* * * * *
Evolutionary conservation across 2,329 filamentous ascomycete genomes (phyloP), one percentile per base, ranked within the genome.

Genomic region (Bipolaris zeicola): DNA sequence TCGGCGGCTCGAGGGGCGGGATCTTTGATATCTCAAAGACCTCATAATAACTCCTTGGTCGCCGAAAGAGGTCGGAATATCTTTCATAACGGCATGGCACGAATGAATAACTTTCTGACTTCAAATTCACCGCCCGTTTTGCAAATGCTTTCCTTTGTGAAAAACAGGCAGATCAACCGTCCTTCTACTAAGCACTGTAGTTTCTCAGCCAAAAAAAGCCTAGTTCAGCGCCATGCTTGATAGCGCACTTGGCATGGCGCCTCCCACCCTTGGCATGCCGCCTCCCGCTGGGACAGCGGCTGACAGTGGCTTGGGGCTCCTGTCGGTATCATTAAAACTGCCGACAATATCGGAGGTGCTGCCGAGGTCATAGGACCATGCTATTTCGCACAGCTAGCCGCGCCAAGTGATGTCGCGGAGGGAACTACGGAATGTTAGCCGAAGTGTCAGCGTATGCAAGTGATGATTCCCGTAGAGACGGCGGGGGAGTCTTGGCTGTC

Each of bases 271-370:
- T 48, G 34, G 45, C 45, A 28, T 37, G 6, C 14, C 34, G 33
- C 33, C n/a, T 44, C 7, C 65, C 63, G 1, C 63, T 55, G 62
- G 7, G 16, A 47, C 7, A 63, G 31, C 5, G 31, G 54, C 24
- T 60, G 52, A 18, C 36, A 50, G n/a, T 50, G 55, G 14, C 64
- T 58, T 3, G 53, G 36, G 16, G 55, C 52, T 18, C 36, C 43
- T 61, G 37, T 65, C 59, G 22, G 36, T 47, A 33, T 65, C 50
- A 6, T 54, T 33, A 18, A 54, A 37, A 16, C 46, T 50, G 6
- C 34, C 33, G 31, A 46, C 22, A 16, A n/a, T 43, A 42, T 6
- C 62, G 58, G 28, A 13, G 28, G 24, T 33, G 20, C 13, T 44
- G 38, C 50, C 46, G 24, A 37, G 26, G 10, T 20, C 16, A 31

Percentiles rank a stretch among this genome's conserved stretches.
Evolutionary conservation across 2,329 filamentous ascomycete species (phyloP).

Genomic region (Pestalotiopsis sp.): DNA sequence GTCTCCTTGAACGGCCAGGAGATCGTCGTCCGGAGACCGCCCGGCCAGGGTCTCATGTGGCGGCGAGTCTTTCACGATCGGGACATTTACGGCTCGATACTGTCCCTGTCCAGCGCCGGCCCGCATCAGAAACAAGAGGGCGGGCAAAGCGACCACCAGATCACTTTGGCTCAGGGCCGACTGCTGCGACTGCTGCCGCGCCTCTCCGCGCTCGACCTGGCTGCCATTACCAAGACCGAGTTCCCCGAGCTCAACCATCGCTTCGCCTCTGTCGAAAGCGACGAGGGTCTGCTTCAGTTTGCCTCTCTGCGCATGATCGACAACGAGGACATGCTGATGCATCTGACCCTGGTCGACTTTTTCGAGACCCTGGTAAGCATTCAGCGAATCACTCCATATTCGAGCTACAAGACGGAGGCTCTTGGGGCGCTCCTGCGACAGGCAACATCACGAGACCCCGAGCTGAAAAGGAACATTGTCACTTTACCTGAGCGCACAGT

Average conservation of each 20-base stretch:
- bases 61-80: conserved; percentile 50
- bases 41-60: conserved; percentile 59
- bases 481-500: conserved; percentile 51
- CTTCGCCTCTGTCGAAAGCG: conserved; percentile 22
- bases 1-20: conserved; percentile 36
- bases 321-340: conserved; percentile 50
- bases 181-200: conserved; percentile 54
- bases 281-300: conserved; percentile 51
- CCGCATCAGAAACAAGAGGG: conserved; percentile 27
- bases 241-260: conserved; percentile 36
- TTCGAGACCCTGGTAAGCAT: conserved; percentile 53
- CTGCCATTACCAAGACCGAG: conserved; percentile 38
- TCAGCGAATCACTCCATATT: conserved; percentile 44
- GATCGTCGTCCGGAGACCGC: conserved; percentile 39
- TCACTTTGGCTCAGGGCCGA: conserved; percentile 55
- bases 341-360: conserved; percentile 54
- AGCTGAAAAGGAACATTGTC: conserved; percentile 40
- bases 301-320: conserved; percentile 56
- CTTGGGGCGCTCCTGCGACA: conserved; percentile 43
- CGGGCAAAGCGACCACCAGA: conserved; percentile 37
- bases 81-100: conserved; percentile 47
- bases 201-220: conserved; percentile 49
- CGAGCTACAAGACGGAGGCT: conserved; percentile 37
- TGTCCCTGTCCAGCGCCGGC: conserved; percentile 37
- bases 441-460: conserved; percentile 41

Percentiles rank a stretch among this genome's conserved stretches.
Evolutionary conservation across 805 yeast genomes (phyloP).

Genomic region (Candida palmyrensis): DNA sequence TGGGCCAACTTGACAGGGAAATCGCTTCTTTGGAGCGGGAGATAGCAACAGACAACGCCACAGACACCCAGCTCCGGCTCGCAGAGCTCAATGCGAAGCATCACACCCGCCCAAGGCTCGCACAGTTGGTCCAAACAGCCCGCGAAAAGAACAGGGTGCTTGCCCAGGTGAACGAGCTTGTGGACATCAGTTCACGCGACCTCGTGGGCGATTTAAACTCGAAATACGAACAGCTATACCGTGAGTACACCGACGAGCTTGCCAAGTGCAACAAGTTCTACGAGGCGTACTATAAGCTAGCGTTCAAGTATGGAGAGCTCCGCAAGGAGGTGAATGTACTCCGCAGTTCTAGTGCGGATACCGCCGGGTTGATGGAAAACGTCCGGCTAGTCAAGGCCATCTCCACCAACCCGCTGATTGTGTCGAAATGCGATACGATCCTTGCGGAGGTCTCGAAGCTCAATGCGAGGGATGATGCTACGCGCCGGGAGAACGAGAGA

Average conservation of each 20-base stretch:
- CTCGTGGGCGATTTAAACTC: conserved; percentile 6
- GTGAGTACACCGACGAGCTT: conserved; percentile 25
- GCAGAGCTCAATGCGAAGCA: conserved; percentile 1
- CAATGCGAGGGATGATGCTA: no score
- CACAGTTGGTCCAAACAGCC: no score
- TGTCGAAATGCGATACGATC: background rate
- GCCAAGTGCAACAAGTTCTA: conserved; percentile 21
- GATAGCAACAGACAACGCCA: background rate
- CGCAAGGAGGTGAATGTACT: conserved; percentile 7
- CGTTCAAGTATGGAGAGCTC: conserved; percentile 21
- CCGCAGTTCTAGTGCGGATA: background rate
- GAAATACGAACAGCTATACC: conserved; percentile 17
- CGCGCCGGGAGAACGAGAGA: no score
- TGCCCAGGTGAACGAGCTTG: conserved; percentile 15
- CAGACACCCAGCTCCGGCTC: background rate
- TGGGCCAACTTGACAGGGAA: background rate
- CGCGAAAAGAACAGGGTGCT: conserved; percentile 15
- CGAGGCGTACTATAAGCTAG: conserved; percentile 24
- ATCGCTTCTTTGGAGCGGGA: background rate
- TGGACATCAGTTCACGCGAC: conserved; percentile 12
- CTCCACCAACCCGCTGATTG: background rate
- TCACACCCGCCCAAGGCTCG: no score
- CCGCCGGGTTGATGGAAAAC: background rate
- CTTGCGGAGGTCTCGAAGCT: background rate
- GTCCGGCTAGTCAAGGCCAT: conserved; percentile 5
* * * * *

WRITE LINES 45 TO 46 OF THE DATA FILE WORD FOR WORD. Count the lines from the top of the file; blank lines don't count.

Genomic region (Candida palmyrensis): DNA sequence TGGGCCAACTTGACAGGGAAATCGCTTCTTTGGAGCGGGAGATAGCAACAGACAACGCCACAGACACCCAGCTCCGGCTCGCAGAGCTCAATGCGAAGCATCACACCCGCCCAAGGCTCGCACAGTTGGTCCAAACAGCCCGCGAAAAGAACAGGGTGCTTGCCCAGGTGAACGAGCTTGTGGACATCAGTTCACGCGACCTCGTGGGCGATTTAAACTCGAAATACGAACAGCTATACCGTGAGTACACCGACGAGCTTGCCAAGTGCAACAAGTTCTACGAGGCGTACTATAAGCTAGCGTTCAAGTATGGAGAGCTCCGCAAGGAGGTGAATGTACTCCGCAGTTCTAGTGCGGATACCGCCGGGTTGATGGAAAACGTCCGGCTAGTCAAGGCCATCTCCACCAACCCGCTGATTGTGTCGAAATGCGATACGATCCTTGCGGAGGTCTCGAAGCTCAATGCGAGGGATGATGCTACGCGCCGGGAGAACGAGAGA

Average conservation of each 20-base stretch: